Japanese Culinary Arts

I recently put my employee tuition credits to good use with the UBC Japanese Culinary Arts course led by instructor Hana Dethlefsen. Hana was co-blogger of the former Two Girls Forking and now writes for her spin-off blog Let’s Forking! Hana’s 5-week course was an excellent introduction to Japanese food in Vancouver. Not only did she share recipes and tips on where to buy Japanese ingredients in the city, but she arranged four restaurant outings to showcase top notch sushi, traditional dishes, fusion and izakaya. It was a chance for me to broaden my horizons beyond my favourite haunts Shiro, Ajisai and Zipang. Here are some of the highlights from our multi-course meals around town:

Exploring sushi was the tone of the evening, but some of the most interesting dishes included whole aji tataki. Once we ate the raw yellow fin tuna it was whisked away so the bones could be deep-fried as aji karaage. Such a treat! I also enjoyed the butter fish nigiri with a thin slice of grapefruit. Temaki is very reasonable and I have since returned to feast on rolls.

Japanese Kitchen
A Drive staple, Japanese Kitchen offered seasonal treats and attention to hand-crafted presentation. The head chef comes to JK from Tojo’s and Blue Water Cafe, and the hand-cut daikon alone was a labour of love. Because JK focuses on seasonal, local ingredients the menu is constantly changing. Their daily fresh sheet can be viewed on their blog.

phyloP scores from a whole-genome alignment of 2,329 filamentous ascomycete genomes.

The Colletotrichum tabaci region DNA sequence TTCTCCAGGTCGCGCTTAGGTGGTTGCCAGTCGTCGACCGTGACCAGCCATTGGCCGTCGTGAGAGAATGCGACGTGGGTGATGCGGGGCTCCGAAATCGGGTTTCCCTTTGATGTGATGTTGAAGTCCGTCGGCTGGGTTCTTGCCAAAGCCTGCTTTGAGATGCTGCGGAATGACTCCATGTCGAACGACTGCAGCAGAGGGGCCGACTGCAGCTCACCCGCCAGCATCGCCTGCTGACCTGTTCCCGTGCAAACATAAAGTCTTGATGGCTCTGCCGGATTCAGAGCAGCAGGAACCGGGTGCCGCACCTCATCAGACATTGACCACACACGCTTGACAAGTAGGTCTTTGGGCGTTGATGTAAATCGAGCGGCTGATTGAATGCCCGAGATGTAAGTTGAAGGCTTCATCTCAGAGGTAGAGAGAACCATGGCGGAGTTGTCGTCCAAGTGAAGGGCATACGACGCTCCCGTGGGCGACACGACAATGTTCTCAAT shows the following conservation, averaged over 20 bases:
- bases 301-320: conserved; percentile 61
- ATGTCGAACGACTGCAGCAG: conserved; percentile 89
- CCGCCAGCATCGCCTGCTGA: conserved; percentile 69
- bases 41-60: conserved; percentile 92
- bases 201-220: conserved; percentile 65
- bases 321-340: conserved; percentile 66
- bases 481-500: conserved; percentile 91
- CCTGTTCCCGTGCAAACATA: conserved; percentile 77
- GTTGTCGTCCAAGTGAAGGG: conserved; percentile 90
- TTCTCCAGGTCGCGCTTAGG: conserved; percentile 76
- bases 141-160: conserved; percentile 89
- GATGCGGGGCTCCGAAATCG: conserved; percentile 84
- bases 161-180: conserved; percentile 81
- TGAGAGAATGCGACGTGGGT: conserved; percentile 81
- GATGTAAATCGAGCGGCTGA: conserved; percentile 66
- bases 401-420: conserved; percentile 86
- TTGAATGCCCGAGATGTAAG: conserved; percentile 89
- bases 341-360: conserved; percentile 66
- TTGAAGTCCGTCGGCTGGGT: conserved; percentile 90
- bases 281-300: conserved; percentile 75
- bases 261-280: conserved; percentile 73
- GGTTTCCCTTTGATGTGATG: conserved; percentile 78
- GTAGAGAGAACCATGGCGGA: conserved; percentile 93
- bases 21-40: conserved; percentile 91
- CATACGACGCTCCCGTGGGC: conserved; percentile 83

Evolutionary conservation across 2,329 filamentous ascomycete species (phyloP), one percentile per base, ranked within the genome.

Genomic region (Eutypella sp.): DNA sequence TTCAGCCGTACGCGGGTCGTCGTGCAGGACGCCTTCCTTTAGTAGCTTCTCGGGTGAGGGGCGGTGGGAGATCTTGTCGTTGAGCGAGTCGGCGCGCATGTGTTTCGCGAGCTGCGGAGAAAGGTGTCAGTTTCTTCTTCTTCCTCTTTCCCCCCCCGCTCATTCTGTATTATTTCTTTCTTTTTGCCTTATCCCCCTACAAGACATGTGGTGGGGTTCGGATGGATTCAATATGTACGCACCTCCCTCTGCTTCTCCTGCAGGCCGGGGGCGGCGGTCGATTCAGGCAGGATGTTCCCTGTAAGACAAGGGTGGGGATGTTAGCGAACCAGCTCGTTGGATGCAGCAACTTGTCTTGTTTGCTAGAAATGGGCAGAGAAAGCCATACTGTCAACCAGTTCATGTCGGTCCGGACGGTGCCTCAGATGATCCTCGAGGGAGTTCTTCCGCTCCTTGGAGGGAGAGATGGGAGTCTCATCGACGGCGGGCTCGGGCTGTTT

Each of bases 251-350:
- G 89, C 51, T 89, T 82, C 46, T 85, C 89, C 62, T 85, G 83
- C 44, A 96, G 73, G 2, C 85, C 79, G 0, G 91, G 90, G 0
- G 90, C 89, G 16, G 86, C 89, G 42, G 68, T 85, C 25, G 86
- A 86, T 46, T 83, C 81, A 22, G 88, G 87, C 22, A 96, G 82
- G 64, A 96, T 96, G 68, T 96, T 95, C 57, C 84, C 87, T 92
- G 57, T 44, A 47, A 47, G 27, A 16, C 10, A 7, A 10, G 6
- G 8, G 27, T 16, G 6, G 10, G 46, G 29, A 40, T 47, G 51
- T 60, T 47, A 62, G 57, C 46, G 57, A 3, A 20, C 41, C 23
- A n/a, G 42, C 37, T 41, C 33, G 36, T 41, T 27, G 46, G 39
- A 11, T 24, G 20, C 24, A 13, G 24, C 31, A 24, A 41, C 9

We happened to visit Aki on Japanese Doll Festival (Girls’ Day), which meant the chef treated us to some traditional celebratory dishes. Although I wasn’t a fan of the mochi, the chirashizushi (scattered sushi) was fantastic. There was also a simmered black cod dish that was definitely the people’s choice.

Zakkushi was a fitting end to the course, as I experienced charcoal grilled yakitori and hot pot for the first time. The hot pot had every type of animal protein and seafood imaginable and once we had depleted the stock of its goodies it was whisked away to be simmered down to a congee-like dish to finish the evening. If you love the flavour of charcoal grill and feeling like bopping to some throw-back dance beats while eating, this is the place for you. Ita daki masu!


2 Responses to “Japanese Culinary Arts”

  1. Posted on May 5th, 2011

    cool! is this course open to the public?

  2. Posted on May 11th, 2011

    It is! The course is offered through UBC Continuing Studies. They have a Thai option I want to take in the future, as well as some great wine courses I have previously indulged in.

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